Experts Eye Advances in Children's Vision Care
Washington, D.C. (April 4, 2007) – Leading researchers and experts convened today in an unprecedented summit on children’s vision health. The Vision Summit, held on the heels of recently introduced federal children’s vision legislation, provided a unique opportunity for vision health advocates to review the national research and state-based programs to enhance vision care for children.
Despite the fact that visual impairment can lead to lifelong vision loss, two in three children do not receive any preventive vision care before starting elementary school. What’s more, almost a third of students never receive an eye exam before graduating high school.
The Better Vision Institute (BVI), a group composed of ophthalmologists, optometrists and opticians, used its first-ever Vision Summit to address this issue by reviewing the latest data, best practices for vision screenings and eye exams, and the effectiveness of different state policy models to provide children’s vision care.
“The Vision Summit is a ‘meeting of the minds’ for children’s vision health,” said Cathy Doty, OD, a pediatric optometrist and immediate past-chairman of the BVI. “Our goal was to bring cross-disciplinary thought leaders together to objectively assess where we currently stand and to plan for how we can improve the vision care system for future generations.”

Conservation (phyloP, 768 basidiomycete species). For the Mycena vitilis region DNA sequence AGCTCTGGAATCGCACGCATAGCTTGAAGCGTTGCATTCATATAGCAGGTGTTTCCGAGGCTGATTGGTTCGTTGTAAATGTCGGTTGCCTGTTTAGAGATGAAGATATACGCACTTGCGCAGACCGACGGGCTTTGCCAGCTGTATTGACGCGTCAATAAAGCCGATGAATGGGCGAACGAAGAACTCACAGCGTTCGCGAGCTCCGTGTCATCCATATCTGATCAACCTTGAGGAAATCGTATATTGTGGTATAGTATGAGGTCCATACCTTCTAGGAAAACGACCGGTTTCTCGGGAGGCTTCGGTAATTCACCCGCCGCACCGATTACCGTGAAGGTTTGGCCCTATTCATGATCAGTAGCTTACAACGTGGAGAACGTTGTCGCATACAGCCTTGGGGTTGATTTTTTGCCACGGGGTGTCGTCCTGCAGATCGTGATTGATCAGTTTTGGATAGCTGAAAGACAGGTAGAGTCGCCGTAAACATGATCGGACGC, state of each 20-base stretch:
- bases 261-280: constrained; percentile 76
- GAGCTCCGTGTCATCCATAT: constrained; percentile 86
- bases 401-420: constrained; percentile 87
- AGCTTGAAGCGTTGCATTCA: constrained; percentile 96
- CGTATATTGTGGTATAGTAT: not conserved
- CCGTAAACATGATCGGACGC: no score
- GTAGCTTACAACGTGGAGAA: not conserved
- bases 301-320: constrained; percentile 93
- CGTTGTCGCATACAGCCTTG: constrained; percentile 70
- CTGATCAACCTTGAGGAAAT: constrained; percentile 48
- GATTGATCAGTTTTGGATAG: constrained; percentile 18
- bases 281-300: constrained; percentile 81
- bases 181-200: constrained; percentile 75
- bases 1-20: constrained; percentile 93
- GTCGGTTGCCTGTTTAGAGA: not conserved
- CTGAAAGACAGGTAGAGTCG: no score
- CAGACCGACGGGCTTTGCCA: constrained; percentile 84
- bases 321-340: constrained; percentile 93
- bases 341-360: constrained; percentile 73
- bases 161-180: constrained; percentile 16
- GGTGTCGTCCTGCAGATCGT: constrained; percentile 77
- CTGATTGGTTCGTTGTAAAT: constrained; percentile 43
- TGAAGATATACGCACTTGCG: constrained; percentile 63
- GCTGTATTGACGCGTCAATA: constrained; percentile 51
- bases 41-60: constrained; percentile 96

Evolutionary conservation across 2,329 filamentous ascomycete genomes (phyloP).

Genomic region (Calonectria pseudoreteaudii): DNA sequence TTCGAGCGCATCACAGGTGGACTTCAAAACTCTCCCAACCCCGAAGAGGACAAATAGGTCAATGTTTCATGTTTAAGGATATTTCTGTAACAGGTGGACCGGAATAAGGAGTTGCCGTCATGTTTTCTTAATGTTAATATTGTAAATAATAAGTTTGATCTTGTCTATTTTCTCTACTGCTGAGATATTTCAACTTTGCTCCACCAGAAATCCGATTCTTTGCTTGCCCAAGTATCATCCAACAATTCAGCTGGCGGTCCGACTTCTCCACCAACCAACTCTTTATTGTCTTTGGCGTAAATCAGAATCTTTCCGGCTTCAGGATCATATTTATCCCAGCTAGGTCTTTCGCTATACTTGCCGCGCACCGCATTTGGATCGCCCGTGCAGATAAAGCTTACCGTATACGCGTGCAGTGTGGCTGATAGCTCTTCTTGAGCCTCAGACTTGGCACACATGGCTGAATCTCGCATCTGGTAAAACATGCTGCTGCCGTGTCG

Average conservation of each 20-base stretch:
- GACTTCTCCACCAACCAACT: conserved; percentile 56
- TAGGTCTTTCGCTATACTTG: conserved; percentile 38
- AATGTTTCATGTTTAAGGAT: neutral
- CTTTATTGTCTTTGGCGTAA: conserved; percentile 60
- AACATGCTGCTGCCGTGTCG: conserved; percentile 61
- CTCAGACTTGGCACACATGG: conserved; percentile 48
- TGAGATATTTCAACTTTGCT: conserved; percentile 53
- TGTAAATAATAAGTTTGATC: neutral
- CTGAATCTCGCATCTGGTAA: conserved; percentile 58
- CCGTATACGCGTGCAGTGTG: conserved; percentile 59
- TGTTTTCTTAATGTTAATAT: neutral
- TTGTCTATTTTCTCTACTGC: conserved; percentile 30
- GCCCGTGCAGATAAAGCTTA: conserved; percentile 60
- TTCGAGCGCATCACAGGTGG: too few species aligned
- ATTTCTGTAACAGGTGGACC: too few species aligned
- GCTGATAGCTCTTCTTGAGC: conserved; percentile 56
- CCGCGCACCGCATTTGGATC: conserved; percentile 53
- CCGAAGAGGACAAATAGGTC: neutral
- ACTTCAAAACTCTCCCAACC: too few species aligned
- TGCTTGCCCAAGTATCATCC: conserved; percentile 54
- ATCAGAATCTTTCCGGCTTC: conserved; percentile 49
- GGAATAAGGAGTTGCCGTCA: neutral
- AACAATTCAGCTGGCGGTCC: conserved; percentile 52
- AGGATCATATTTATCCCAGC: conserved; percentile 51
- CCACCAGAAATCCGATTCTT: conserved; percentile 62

Attendees at theSummitincluded representatives from the vision, healthcare and education fields. Speakers from the National Eye Institute shared current research at the national level with attendees, including highlights from the Vision in Preschoolers Study – a clinical study to assess the accuracy of multiple vision screening tests. Additionally, representatives from the Centers for Disease Control and Prevention reviewed research on visual impairment and the use of eyecare services among children.
On the state level, experts discussed implementation of recently enacted children’s vision care policy. Since 1999, seven states have passed legislation to increase the number of children who receive vision care. Speakers from five of these states provided “lessons learned” on their individual states policy, ranging from vision problem identification to treatment protocols.
Children’s vision care will remain a priority inWashington,D.C.With bipartisan support, The House of Representatives introduced the “Vision Care for Kids Act of 2007” in January to treat vision problems in children, as well as to educate Americans about healthy vision. The Senate complement of the bill will be introduced in April.
“By taking a look at children’s vision care from both a national and state level, we can provide Summit attendees with the full picture of what is going on to improve the current system,” said Doty. “We hope thatSummit attendees will leaveWashingtonwith new tools, resources and contacts to help them in their efforts to improve children’s vision health.”
For more about the speakers and research presented at the Vision Summit, please visit www.bettervisioninstitute.org. Additional information regarding children’s vision care can be found at www.2020advocacy.com.